Hundred dollar bills rolled up in a pill bottle

To Address the Overdose Epidemic, Tackle Pharma Industry Influence

By Liza Vertinsky

A recently released government report estimates that 93,000 people died from drug overdose in 2020. This estimate reflects a jump in the death toll of almost 30% from 2019 to 2020, with opioids as a primary driver.

In response, President Biden has called for historic levels of funding for the treatment and prevention of addiction and drug overdose.

Transforming mental health and addiction services is a critical part of tackling the overdose crisis, but it is not enough, on its own, to address this epidemic, or to prevent a future one. We must also alter the conditions that fueled expanded use, and abuse, in the first place. As I argue in Pharmaceutical (Re)capture, a forthcoming article in the Yale Journal of Health Policy, Law and Ethics, this includes a change in how we regulate markets for prescription drugs.

To truly combat the epidemic, I suggest, we have to understand how pain became such a lucrative business and how regulators failed to protect the public health as the market for prescription opioids grew. Then, we need to put this understanding to work in the redesign of pharmaceutical regulation.

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Person receiving vaccine.

Why Do Differences in Clinical Trial Design Make It Hard to Compare COVID-19 Vaccines?

Cross-posted from Written Description, where it originally appeared on June 30, 2021. 

By Lisa Larrimore OuelletteNicholson PriceRachel Sachs, and Jacob S. Sherkow

The number of COVID-19 vaccines is growing, with 18 vaccines in use around the world and many others in development. The global vaccination campaign is slowly progressing, with over 3 billion doses administered, although the percentage of doses administered in low-income countries remains at only 0.3%. But because of differences in how they were tested in clinical trials, making apples-to-apples comparisons is difficult — even just for the 3 vaccines authorized by the FDA for use in the United States. In this post, we explore the open questions that remain because of these differences in clinical trial design, the FDA’s authority to help standardize clinical trials, and what lessons can be learned for vaccine clinical trials going forward.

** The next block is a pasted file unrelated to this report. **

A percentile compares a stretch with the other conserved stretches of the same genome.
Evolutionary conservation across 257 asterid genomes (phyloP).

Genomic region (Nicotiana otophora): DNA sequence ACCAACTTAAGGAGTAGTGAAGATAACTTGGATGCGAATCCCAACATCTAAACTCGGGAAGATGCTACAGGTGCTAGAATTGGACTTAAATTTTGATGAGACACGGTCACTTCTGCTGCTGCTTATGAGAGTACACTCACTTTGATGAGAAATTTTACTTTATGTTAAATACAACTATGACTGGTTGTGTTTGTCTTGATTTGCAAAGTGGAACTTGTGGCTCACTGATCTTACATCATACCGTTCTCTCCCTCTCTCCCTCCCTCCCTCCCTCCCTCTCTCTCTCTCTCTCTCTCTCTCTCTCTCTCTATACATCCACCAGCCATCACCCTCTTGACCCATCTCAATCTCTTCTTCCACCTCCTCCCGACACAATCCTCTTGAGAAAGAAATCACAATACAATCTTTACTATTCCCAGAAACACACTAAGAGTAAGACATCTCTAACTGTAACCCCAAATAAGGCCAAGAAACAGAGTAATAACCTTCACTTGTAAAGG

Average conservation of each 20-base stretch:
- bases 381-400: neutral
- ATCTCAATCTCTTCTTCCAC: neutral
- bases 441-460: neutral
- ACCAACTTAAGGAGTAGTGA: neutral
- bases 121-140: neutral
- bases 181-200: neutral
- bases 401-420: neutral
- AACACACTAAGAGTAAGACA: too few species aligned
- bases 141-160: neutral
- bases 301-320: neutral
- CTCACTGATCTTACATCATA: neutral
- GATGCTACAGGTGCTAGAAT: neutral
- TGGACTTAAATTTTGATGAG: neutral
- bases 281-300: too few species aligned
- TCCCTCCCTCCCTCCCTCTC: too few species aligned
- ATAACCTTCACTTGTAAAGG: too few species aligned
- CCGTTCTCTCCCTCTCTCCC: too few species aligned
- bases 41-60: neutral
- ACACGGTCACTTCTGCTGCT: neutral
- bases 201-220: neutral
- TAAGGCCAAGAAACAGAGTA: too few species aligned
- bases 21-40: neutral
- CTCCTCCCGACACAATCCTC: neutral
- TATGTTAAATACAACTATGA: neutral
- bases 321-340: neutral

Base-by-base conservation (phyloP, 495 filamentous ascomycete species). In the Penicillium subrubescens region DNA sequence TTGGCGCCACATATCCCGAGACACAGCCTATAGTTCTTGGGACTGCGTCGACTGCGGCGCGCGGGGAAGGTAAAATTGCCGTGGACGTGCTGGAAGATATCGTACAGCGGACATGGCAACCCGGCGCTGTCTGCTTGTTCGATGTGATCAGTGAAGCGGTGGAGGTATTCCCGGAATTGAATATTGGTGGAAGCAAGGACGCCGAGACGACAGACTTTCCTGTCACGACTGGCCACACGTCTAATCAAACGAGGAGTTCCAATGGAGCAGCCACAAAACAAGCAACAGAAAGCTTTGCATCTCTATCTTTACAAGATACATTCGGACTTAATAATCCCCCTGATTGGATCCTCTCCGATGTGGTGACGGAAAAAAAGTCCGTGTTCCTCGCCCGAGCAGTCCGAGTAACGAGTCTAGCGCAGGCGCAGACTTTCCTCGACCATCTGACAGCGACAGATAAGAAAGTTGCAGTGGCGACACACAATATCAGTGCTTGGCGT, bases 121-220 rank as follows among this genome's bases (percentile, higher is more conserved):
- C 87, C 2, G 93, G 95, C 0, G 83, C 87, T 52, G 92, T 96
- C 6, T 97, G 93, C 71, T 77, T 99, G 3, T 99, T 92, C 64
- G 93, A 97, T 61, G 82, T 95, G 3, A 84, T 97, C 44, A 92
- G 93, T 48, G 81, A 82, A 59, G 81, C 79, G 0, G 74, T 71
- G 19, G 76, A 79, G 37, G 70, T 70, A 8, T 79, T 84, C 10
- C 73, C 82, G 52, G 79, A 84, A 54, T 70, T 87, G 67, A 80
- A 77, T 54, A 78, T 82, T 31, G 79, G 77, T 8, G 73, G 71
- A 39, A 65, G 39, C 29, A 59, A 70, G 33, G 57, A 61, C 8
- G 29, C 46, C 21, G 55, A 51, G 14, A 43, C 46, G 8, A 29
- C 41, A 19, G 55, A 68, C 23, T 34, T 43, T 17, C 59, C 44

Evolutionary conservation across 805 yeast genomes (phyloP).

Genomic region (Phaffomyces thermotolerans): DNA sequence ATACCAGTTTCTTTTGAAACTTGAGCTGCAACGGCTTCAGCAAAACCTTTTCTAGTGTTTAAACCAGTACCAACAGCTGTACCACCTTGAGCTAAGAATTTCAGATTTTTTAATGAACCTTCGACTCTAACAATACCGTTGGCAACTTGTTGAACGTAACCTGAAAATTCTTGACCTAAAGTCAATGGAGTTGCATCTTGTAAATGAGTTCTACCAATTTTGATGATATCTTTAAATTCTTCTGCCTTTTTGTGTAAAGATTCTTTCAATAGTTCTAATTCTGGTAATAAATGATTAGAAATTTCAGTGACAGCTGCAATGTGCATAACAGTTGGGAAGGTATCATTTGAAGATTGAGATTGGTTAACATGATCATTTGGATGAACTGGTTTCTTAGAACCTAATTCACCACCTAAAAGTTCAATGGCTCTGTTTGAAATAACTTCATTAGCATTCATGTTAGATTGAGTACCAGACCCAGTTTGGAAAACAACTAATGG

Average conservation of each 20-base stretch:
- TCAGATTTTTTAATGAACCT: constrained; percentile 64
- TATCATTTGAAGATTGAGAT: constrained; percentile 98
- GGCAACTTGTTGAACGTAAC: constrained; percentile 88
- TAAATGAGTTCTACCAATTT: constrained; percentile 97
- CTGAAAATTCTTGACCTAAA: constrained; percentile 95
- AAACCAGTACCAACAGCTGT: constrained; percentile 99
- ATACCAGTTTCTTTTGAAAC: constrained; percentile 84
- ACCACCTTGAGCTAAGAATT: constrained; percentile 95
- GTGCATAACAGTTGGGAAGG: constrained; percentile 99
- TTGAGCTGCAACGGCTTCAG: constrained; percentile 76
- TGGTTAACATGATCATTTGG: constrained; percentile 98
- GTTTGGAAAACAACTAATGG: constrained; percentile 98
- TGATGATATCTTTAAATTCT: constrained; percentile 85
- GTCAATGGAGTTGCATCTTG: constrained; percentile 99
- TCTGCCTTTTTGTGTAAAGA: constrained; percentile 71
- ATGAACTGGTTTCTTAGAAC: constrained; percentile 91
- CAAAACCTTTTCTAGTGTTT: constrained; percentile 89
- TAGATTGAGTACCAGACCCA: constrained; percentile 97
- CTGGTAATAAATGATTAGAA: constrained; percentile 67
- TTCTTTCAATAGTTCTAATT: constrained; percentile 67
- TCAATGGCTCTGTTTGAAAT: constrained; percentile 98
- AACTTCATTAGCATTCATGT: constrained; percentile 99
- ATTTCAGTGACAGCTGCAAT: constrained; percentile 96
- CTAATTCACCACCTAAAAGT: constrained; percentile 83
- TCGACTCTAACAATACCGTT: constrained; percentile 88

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Emergency department entrance.

“Stick to the Science”? FDA, Ethics, and Pandemics

Cross-posted from COVID-19 and The Law, where it originally appeared on February 8, 2021. 

By

Throughout the current pandemic, Dr. Anthony Fauci and other public health experts have called on the government to “stick to the science.” This was at the same time that former President Donald Trump repeatedly undermined scientific expertise and prioritized political interests over responsible public health practices. Yet the particular ways in which the Trump administration mishandled the pandemic can divert attention from more fundamental challenges confronting government actors in any emergency — challenges that respect for science alone is insufficient to address. These challenges concern the norms guiding regulators’ exercise of their power under the law, as well as the proper role of values in public health and public policy more broadly.

FDA has struggled throughout COVID-19 to maintain high standards of integrity, including independence from undue political influence. We see this most clearly in the decisions FDA has faced in applying its power to issue emergency use authorizations (EUAs) for medical countermeasures against COVID-19. FDA’s experience using its emergency powers during COVID-19 speaks to the complex relationship between science and ethics in health policy — between empirical fact finding and normative questions involving ethics and public values.

This post reflects on the ethical implications of FDA’s use of its emergency powers, and suggests opportunities for greater accountability and more systematic decision-making by health regulators moving forward.

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Patient receives Covid-19 vaccine.

What’s the Difference Between Vaccine Approval (BLA) and Authorization (EUA)?

Cross-posted from Written Description, where it originally appeared on June 3, 2021. 

By Jacob S. SherkowLisa Larrimore Ouellette, Nicholson Price, and Rachel Sachs